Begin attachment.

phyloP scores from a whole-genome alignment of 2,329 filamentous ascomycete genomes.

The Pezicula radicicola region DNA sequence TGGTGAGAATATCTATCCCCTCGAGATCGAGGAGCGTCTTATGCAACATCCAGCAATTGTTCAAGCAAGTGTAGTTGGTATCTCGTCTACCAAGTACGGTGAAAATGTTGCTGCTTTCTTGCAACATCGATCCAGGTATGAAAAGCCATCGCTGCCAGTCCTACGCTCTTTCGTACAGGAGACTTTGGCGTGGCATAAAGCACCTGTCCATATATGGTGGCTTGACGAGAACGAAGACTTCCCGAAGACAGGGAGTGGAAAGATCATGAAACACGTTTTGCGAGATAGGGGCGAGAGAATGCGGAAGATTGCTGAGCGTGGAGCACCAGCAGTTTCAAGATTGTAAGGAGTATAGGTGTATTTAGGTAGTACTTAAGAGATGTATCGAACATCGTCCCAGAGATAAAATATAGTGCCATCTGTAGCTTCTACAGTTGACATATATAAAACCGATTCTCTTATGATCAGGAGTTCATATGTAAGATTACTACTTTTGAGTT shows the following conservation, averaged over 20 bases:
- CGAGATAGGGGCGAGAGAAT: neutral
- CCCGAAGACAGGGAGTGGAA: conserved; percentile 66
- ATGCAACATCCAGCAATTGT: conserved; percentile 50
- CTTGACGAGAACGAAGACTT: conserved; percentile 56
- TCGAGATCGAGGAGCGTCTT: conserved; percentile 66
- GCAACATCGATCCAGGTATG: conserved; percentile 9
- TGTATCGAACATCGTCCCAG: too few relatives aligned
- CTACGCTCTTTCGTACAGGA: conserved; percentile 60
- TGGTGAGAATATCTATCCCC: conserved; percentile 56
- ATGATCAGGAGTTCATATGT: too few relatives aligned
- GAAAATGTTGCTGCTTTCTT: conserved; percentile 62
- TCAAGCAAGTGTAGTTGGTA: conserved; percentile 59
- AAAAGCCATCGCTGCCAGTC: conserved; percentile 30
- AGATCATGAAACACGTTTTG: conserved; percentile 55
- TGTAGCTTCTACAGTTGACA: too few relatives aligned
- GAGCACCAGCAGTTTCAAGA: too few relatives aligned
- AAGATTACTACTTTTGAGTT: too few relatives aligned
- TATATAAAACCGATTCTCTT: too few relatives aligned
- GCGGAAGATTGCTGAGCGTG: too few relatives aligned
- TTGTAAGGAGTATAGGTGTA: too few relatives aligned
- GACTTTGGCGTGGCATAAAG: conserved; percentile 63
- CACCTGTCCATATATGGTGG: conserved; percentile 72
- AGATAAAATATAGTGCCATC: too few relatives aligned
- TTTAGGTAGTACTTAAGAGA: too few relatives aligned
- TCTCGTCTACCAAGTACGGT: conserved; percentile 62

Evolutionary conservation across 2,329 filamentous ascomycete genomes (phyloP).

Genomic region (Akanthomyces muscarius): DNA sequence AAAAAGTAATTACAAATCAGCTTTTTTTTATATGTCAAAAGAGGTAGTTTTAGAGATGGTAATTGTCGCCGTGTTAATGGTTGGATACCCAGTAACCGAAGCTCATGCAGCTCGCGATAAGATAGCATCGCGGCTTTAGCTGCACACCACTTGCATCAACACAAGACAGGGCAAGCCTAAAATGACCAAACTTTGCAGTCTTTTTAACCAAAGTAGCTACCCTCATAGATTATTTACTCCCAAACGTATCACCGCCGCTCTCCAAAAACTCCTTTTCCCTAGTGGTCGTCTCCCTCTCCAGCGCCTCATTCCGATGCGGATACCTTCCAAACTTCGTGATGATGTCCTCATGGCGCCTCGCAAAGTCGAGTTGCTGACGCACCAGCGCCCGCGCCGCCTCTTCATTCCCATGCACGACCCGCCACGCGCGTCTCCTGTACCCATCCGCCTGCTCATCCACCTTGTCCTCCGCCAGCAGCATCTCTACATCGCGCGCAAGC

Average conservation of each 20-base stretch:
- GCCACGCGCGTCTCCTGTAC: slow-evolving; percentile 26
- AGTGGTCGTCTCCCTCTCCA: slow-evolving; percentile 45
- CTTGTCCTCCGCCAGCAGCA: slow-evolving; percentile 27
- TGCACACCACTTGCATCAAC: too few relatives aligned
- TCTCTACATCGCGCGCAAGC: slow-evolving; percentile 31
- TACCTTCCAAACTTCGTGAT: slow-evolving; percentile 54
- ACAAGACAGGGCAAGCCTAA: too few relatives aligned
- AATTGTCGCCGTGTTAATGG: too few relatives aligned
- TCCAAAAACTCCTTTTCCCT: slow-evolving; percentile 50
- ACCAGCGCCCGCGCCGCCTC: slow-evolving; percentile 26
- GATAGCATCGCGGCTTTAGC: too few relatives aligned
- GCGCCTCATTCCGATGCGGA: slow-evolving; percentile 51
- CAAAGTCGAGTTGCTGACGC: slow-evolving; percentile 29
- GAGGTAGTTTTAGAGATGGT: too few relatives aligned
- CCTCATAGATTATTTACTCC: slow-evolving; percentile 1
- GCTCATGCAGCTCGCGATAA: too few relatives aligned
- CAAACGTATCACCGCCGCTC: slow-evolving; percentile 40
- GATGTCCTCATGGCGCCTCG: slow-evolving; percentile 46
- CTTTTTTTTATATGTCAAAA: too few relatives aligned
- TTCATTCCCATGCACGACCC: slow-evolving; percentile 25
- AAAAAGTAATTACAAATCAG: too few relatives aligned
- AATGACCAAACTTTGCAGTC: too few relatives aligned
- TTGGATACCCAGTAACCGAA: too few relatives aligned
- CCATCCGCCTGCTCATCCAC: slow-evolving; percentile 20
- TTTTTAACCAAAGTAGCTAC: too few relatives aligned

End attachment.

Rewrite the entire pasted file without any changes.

phyloP scores from a whole-genome alignment of 2,329 filamentous ascomycete genomes.

The Pezicula radicicola region DNA sequence TGGTGAGAATATCTATCCCCTCGAGATCGAGGAGCGTCTTATGCAACATCCAGCAATTGTTCAAGCAAGTGTAGTTGGTATCTCGTCTACCAAGTACGGTGAAAATGTTGCTGCTTTCTTGCAACATCGATCCAGGTATGAAAAGCCATCGCTGCCAGTCCTACGCTCTTTCGTACAGGAGACTTTGGCGTGGCATAAAGCACCTGTCCATATATGGTGGCTTGACGAGAACGAAGACTTCCCGAAGACAGGGAGTGGAAAGATCATGAAACACGTTTTGCGAGATAGGGGCGAGAGAATGCGGAAGATTGCTGAGCGTGGAGCACCAGCAGTTTCAAGATTGTAAGGAGTATAGGTGTATTTAGGTAGTACTTAAGAGATGTATCGAACATCGTCCCAGAGATAAAATATAGTGCCATCTGTAGCTTCTACAGTTGACATATATAAAACCGATTCTCTTATGATCAGGAGTTCATATGTAAGATTACTACTTTTGAGTT shows the following conservation, averaged over 20 bases:
- CGAGATAGGGGCGAGAGAAT: neutral
- CCCGAAGACAGGGAGTGGAA: conserved; percentile 66
- ATGCAACATCCAGCAATTGT: conserved; percentile 50
- CTTGACGAGAACGAAGACTT: conserved; percentile 56
- TCGAGATCGAGGAGCGTCTT: conserved; percentile 66
- GCAACATCGATCCAGGTATG: conserved; percentile 9
- TGTATCGAACATCGTCCCAG: too few relatives aligned
- CTACGCTCTTTCGTACAGGA: conserved; percentile 60
- TGGTGAGAATATCTATCCCC: conserved; percentile 56
- ATGATCAGGAGTTCATATGT: too few relatives aligned
- GAAAATGTTGCTGCTTTCTT: conserved; percentile 62
- TCAAGCAAGTGTAGTTGGTA: conserved; percentile 59
- AAAAGCCATCGCTGCCAGTC: conserved; percentile 30
- AGATCATGAAACACGTTTTG: conserved; percentile 55
- TGTAGCTTCTACAGTTGACA: too few relatives aligned
- GAGCACCAGCAGTTTCAAGA: too few relatives aligned
- AAGATTACTACTTTTGAGTT: too few relatives aligned
- TATATAAAACCGATTCTCTT: too few relatives aligned
- GCGGAAGATTGCTGAGCGTG: too few relatives aligned
- TTGTAAGGAGTATAGGTGTA: too few relatives aligned
- GACTTTGGCGTGGCATAAAG: conserved; percentile 63
- CACCTGTCCATATATGGTGG: conserved; percentile 72
- AGATAAAATATAGTGCCATC: too few relatives aligned
- TTTAGGTAGTACTTAAGAGA: too few relatives aligned
- TCTCGTCTACCAAGTACGGT: conserved; percentile 62

Evolutionary conservation across 2,329 filamentous ascomycete genomes (phyloP).

Genomic region (Akanthomyces muscarius): DNA sequence AAAAAGTAATTACAAATCAGCTTTTTTTTATATGTCAAAAGAGGTAGTTTTAGAGATGGTAATTGTCGCCGTGTTAATGGTTGGATACCCAGTAACCGAAGCTCATGCAGCTCGCGATAAGATAGCATCGCGGCTTTAGCTGCACACCACTTGCATCAACACAAGACAGGGCAAGCCTAAAATGACCAAACTTTGCAGTCTTTTTAACCAAAGTAGCTACCCTCATAGATTATTTACTCCCAAACGTATCACCGCCGCTCTCCAAAAACTCCTTTTCCCTAGTGGTCGTCTCCCTCTCCAGCGCCTCATTCCGATGCGGATACCTTCCAAACTTCGTGATGATGTCCTCATGGCGCCTCGCAAAGTCGAGTTGCTGACGCACCAGCGCCCGCGCCGCCTCTTCATTCCCATGCACGACCCGCCACGCGCGTCTCCTGTACCCATCCGCCTGCTCATCCACCTTGTCCTCCGCCAGCAGCATCTCTACATCGCGCGCAAGC

Average conservation of each 20-base stretch:
- GCCACGCGCGTCTCCTGTAC: slow-evolving; percentile 26
- AGTGGTCGTCTCCCTCTCCA: slow-evolving; percentile 45
- CTTGTCCTCCGCCAGCAGCA: slow-evolving; percentile 27
- TGCACACCACTTGCATCAAC: too few relatives aligned
- TCTCTACATCGCGCGCAAGC: slow-evolving; percentile 31
- TACCTTCCAAACTTCGTGAT: slow-evolving; percentile 54
- ACAAGACAGGGCAAGCCTAA: too few relatives aligned
- AATTGTCGCCGTGTTAATGG: too few relatives aligned
- TCCAAAAACTCCTTTTCCCT: slow-evolving; percentile 50
- ACCAGCGCCCGCGCCGCCTC: slow-evolving; percentile 26
- GATAGCATCGCGGCTTTAGC: too few relatives aligned
- GCGCCTCATTCCGATGCGGA: slow-evolving; percentile 51
- CAAAGTCGAGTTGCTGACGC: slow-evolving; percentile 29
- GAGGTAGTTTTAGAGATGGT: too few relatives aligned
- CCTCATAGATTATTTACTCC: slow-evolving; percentile 1
- GCTCATGCAGCTCGCGATAA: too few relatives aligned
- CAAACGTATCACCGCCGCTC: slow-evolving; percentile 40
- GATGTCCTCATGGCGCCTCG: slow-evolving; percentile 46
- CTTTTTTTTATATGTCAAAA: too few relatives aligned
- TTCATTCCCATGCACGACCC: slow-evolving; percentile 25
- AAAAAGTAATTACAAATCAG: too few relatives aligned
- AATGACCAAACTTTGCAGTC: too few relatives aligned
- TTGGATACCCAGTAACCGAA: too few relatives aligned
- CCATCCGCCTGCTCATCCAC: slow-evolving; percentile 20
- TTTTTAACCAAAGTAGCTAC: too few relatives aligned